Duane Morris bolsters international trade capabilities

Geoffrey M. Goodale has joined Duane Morris LLP as a partner in the firm’s Corporate Practice Group in the Washington, D.C., office. The addition of Goodale enhances the firm’s international trade capabilities. Prior to joining Duane Morris, Goodale was a partner at FisherBroyles, LLP.

“Geoff is a key addition to our Corporate Practice Group,” said Matthew A. Taylor, CEO and Chairman of Duane Morris. “His extensive experience in the significant and always-evolving area of international trade is a crucial advantage for our global clients.”

“Geoff’s practice brings a key component of strength to our clients as they run their businesses in an increasingly interconnected world,” said Brian P. Kerwin, chair of the firm’s Corporate Practice Group. “His experience will be invaluable to our clients as they navigate the intricacies of a global supply chain.”

“We’re excited to have Geoff join us in Washington, D.C.,” said Patrick D. McPherson, managing partner of the Duane Morris Washington, D.C., office. “He will be a great addition to our office and the firm.”

For over 17 years, Goodale has assisted U.S. and non-U.S. entities of all sizes and in many industries in achieving their international business objectives in cost-effective ways. His practice focuses on export controls, economic sanctions, import compliance, trade litigation, international intellectual property rights protection, foreign direct investment, cybersecurity, anti-corruption, and government contracting matters.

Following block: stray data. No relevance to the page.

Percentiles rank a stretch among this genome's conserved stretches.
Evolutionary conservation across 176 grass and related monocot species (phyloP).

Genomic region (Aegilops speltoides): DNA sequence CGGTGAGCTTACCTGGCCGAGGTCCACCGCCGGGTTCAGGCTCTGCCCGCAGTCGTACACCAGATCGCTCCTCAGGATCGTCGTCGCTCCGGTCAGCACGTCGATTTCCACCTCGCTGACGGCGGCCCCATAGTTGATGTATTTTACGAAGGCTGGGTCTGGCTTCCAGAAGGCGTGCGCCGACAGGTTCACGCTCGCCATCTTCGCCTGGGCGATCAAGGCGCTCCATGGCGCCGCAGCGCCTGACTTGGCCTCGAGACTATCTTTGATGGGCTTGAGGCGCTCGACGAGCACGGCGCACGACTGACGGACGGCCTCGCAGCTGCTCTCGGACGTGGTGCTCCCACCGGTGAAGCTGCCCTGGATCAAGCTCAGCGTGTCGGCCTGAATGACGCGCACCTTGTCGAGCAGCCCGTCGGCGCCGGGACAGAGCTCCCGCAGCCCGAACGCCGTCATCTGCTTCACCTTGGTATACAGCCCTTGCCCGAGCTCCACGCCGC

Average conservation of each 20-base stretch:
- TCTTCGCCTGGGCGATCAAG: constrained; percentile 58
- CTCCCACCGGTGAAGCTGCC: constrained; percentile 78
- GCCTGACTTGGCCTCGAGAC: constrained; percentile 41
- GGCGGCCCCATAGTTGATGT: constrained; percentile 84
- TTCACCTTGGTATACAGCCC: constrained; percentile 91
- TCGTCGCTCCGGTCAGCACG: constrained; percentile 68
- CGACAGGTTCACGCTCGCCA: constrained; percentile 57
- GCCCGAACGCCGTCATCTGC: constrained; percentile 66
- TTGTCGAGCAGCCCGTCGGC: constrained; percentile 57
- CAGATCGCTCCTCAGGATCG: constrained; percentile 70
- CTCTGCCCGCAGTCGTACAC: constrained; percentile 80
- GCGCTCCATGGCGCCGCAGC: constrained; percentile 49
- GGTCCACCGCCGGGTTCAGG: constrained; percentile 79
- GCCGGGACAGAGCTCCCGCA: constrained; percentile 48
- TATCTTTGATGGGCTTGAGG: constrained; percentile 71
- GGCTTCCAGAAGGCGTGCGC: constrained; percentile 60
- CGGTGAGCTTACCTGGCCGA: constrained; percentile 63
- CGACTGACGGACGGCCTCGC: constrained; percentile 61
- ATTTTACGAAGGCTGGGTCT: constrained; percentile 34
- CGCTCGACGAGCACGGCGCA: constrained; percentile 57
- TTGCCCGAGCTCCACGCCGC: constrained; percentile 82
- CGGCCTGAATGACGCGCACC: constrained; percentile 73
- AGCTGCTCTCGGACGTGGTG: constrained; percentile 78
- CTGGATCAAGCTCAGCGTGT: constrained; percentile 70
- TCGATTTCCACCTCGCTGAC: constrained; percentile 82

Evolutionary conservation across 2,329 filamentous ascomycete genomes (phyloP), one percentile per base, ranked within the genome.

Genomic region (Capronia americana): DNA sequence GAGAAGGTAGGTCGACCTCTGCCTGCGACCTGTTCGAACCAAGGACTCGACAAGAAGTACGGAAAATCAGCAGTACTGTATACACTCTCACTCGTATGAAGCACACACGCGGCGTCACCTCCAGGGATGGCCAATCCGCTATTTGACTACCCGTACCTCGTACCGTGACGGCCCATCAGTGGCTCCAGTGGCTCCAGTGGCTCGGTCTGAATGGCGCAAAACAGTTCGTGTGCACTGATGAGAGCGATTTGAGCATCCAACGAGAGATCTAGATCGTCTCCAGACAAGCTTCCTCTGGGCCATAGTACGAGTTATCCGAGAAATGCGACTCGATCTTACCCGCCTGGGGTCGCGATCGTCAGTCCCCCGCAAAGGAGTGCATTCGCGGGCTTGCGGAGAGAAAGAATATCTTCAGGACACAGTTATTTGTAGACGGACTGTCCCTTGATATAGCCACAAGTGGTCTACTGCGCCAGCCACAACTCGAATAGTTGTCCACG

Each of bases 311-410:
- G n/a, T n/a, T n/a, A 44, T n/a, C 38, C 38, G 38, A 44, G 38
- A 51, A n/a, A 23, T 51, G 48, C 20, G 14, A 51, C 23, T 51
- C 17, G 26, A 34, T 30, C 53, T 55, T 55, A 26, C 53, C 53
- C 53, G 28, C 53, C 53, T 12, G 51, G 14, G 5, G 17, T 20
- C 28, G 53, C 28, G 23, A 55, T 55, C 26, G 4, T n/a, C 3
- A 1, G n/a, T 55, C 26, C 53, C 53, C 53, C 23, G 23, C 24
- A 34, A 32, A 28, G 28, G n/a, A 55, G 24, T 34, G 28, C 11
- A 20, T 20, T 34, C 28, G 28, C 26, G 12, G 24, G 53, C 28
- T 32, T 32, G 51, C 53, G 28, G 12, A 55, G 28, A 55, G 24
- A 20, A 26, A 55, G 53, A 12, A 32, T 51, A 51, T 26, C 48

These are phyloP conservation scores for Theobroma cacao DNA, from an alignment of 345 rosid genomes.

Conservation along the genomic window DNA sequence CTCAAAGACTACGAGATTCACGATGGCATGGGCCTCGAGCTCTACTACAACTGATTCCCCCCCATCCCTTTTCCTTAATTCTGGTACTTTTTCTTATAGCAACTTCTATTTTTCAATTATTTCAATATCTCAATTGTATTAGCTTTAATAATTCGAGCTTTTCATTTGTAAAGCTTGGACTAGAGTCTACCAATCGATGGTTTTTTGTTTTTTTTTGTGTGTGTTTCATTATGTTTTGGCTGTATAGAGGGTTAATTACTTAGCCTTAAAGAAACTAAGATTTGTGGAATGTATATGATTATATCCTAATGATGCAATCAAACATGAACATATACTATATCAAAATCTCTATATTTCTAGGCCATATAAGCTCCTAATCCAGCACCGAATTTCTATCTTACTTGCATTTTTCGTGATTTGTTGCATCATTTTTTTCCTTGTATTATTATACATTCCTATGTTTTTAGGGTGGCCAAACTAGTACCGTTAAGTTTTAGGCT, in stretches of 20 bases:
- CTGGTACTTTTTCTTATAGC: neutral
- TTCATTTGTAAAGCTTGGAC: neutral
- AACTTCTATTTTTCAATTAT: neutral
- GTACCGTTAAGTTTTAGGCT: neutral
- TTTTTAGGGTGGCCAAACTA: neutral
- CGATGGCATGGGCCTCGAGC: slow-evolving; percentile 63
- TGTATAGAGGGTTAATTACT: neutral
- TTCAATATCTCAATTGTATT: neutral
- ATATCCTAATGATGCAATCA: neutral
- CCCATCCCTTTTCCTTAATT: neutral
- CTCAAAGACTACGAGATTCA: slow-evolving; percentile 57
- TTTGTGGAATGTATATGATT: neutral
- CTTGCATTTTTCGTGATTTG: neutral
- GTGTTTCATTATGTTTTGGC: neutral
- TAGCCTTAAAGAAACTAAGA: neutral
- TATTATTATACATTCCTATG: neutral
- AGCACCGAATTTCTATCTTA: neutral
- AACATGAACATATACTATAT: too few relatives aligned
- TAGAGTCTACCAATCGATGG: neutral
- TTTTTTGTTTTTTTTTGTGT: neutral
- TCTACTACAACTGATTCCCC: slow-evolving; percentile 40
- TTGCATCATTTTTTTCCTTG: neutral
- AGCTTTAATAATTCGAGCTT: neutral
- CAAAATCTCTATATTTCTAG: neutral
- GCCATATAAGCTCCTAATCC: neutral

Goodale counsels companies on a wide range of issues relating to the Export Administration Regulations (EAR) administered by the U.S. Department of Commerce’s Bureau of Industry and Security (BIS), the International Traffic in Arms Regulations (ITAR) enforced by the U.S. Department of State’s Directorate of Defense Trade Controls (DDTC), and the economic sanctions laws and regulations administered by the U.S. Department of the Treasury’s Office of Foreign Assets Control (OFAC). Additionally, he conducts internal investigations and audits to assess compliance in these areas.

Goodale also advises clients on all aspects of compliance with U.S. import laws and regulations, including those relating to determining the proper classification, valuation and country of origin of merchandise. He regularly represents clients in matters involving U.S. Customs and Border Protection (CBP), including assisting clients in preparing for and undergoing CBP audits. He also assists clients in developing duty-savings strategies through the effective use of duty drawback, foreign trade zones and subzones, preferential duty programs, and free trade agreements, including the North American Free Trade Agreement (NAFTA) and the Dominican Republic Central America-United States Free Trade Agreement (CAFTA-DR).

Goodale’s experience also includes representing both U.S. and non-U.S. companies in all manner of anti-dumping duty and countervailing duty cases before the U.S. Department of Commerce (DOC) and the U.S. International Trade Commission (ITC), including investigations, administrative reviews, scope ruling requests and anti-circumvention proceedings, as well as in appeals of certain DOC and ITC decisions to the U.S. Court of International Trade and the U.S. Court of Appeals for the Federal Circuit. He also has represented complainants and respondents in trade-related intellectual property rights cases filed with the ITC under Section 337 of the Tariff Act of 1930, as amended, and appeals of certain such decisions to the CAFC.